ABSTRACT: We explore the effects of transitory and persistent increases in income inequality on the level of economic activity in the context of a Bewley-Huggett-Aiyagari model in its Keynesian regime of constant real interest rates. A temporary rise in inequality lowers output modestly because the covariance between changes in income and marginal propensities to consume is negative but small in the model and the data. A permanent rise in inequality leads to a permanent Keynesian recession whose magnitude depends on the elasticity of aggregate savings to idiosyncratic uncertainty—a potentially much larger effect. Economic slumps create endogenous redistribution and give rise to an inequality multiplier. By reducing the marginal product of capital, they also lead to declines in investment that further amplify the recession. Government spending and public debt issuances are expansionary and crowd capital in. Our methodology separates sufficient statistics from general equilibrium multipliers and is applicable to the study of all macroeconomic models of aggregate demand.


October 18
Oscar Jorda, UC Davis / SF Fed
"Large and State-Dependent Effects of Quasi-Random Monetary Experiments"
Host: Ken Kletzer


October 25
Jennifer La'O, Columbia University
"Optimal Fiscal and Monetary Policy with Informational Frictions"
Host: Ajay Shenoy


November 8
Raul Tadle, UC Santa Cruz
"FOMC Sentiment Extraction and its Transmission to Financial Markets"
Host: Carl Walsh
ABSTRACT: Since 2005, the Federal Open Market Committee (FOMC) has regularly released its minutes three weeks after its meetings. Previous research has found that the volatility of different financial market returns react to these releases, and the nature of the reaction may depend on the information the minutes contain. In this paper, I use Automated Content Analysis adopted from computational linguistics and political science to derive sentiments acquired from these FOMC meeting documents. I assign an index to the minutes in order to determine if the sentiments obtained from the information therein can be classified as hawkish (analogous to improving economic conditions and inflationary concerns) or dovish (related to deteriorating economic outlook and subdued price changes). I compare the sentiments of the discussions in the minutes to the sentiments of information in corresponding FOMC statements released immediately after the meetings and calculate the surprise component of the relative sentiments. I then evaluate how this news shock in the minutes impacts broad equity and real estate investment trust indices as well as the exchange rate valuation of different world currencies against the U.S. Dollar. My findings indicate that financial assets respond to the minutes based on the type of news shock they contain and that financial markets react more significantly during the FOMC's implementation of date-based Forward Guidance.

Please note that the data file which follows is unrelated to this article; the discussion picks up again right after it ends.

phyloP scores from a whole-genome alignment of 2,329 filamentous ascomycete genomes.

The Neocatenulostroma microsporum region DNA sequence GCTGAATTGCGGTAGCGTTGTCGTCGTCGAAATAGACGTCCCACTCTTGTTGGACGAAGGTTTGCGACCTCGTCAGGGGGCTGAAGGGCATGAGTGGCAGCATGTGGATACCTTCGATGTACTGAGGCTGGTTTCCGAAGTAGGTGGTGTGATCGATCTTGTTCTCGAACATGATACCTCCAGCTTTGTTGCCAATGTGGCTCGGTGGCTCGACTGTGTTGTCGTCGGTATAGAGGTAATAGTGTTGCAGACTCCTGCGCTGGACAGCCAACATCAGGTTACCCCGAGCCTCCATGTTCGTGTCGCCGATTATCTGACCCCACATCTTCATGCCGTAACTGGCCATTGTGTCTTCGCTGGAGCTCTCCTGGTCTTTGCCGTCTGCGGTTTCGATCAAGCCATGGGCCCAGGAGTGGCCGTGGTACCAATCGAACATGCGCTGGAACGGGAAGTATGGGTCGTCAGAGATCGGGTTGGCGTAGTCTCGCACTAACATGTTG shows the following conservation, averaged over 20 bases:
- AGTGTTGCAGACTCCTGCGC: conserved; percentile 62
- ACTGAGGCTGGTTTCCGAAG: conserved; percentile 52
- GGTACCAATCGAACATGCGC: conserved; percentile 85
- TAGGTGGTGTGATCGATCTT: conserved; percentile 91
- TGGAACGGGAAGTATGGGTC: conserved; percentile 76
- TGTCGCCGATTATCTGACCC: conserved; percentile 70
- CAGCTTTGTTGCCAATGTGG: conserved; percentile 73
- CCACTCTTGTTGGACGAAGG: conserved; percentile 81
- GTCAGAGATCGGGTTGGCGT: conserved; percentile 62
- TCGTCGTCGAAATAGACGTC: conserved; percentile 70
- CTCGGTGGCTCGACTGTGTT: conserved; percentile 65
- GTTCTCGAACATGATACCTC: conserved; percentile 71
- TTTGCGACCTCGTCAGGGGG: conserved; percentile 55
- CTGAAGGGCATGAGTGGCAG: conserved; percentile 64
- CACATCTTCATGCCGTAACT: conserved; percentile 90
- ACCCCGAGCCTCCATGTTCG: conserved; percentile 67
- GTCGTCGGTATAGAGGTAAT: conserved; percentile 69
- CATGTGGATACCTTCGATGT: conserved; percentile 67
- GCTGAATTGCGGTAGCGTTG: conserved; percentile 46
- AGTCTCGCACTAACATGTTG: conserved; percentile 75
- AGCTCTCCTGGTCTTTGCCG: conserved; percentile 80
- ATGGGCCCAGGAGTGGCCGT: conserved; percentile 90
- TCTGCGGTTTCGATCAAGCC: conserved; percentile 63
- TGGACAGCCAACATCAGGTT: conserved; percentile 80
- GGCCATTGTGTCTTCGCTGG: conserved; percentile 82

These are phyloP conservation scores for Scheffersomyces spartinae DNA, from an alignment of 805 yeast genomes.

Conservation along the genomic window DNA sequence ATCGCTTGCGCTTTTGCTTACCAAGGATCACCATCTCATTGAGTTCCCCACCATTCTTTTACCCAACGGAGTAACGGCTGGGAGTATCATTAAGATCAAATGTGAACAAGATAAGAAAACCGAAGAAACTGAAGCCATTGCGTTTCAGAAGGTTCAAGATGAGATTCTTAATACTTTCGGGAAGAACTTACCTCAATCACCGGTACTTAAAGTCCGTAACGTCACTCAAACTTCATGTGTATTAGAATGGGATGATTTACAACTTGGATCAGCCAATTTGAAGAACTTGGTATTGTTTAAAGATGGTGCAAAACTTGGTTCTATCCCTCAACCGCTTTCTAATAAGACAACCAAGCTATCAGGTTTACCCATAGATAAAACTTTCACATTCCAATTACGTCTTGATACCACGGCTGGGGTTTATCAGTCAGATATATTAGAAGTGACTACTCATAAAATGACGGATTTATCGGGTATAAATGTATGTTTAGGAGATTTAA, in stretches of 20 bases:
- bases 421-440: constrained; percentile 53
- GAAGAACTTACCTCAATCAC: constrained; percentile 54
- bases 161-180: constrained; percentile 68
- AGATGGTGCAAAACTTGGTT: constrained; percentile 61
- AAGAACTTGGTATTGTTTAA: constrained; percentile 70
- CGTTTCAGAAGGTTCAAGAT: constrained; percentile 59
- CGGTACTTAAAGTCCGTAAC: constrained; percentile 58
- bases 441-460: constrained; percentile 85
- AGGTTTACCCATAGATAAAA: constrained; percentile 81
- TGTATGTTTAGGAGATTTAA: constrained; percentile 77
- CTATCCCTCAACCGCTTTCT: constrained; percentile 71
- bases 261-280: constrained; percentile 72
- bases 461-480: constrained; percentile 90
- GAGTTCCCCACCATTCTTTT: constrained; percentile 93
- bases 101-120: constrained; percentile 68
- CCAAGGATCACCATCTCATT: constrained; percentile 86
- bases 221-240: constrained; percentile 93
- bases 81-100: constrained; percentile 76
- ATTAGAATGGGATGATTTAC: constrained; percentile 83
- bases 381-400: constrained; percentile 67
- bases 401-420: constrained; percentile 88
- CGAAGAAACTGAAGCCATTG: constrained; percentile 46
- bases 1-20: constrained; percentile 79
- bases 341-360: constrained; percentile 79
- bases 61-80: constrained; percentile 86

November 15
Zach Bethune, University of Virginia
"Asset Supply and Private Information in Over-the Counter Markets"
Host: Carl Walsh
ABSTRACT: This paper studies asset issuance and trading dynamics in a decentralized market with incomplete information. New assets are issued in a primary market through efficient auctions and then trade amongst investors who have heterogeneous valuations in an over-the-counter (OTC) secondary market. The innovation regarding the OTC market literature is that, in all trades, investors’ valuations for the asset are private information. The innovation regarding the literature on trade under private information is that the distribution of investors’ valuations is endogenous—it depends on trading dynamics in the OTC secondary market. We calibrate the model to match features of the U.S. municipal bond market between 2005-2014 and examine the effects of private information on key financial market indicators such as trade volume, asset issuance, secondary market liquidity, and welfare.